His next paragraph was this:

On the other hand, however, businesspeople in one of those regions in the south east corner of England might well be pretty angry that the new party in power had gone back on its election promise ("any new business will pay no Employers National Insurance on the first ten employees it hires during its first year," Conservative Party manifesto).

My preceding paragraph had been:

If I were a Tory businessman in one of those regions in the south east corner of England, I might well be pretty angry that my party had not only gone back on its promise, but done so in a selective, arbitrary way.

And before that I had quoted the relevant line from the Tory manifesto.


I learned some years ago not to be upset when someone takes your ideas and presents them as their own. Though when that happens I normally expect the idea to be presented back to me in slightly different words. On the contrary, I welcome it as a sign that the person not only agrees, but has taken the idea on board for themselves.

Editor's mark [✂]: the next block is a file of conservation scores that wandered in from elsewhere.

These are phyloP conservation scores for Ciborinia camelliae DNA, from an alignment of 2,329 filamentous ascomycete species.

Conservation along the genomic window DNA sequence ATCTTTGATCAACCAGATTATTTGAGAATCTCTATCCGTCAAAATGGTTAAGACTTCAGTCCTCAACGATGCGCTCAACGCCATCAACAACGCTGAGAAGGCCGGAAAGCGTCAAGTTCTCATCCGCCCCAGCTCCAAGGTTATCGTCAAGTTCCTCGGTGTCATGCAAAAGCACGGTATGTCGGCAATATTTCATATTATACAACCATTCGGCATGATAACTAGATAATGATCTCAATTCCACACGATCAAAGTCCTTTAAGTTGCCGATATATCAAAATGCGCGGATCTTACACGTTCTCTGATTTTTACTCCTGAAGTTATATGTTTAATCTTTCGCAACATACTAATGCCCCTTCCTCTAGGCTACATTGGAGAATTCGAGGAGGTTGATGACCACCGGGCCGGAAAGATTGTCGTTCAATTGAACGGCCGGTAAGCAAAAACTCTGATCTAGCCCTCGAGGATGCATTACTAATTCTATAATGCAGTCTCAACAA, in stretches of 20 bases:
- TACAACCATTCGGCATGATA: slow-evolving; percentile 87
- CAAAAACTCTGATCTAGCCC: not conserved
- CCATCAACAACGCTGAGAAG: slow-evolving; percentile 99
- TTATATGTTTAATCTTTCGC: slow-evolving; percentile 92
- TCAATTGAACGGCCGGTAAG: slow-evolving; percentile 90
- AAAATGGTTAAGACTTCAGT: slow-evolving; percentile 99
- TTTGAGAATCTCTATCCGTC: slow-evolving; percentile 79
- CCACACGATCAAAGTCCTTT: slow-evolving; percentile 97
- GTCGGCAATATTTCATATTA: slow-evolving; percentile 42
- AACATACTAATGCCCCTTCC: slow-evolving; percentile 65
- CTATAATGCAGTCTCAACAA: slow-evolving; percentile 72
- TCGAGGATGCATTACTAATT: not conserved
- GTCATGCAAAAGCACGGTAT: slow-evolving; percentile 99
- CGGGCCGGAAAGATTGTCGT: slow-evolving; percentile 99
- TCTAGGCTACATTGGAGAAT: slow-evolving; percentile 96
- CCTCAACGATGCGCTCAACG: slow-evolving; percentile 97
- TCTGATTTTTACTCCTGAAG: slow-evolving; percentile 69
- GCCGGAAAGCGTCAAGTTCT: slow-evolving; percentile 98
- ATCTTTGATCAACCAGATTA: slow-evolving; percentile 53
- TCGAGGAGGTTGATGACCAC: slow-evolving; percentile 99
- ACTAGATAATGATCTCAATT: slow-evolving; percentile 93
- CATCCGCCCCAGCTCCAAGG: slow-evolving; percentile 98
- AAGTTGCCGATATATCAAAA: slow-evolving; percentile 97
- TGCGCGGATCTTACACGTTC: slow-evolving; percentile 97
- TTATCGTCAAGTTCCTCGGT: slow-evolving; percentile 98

The reason I blog is to try and give others good ideas. So I'm delighted that Russell agrees with me on this matter. I wonder if he agrees with me on other things? Perhaps we should exchange a few emails.

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Unknown said...

Mate that's brilliant.

Shows the impact of blogs.

Anonymous said...

Regional tax policy?

MH said...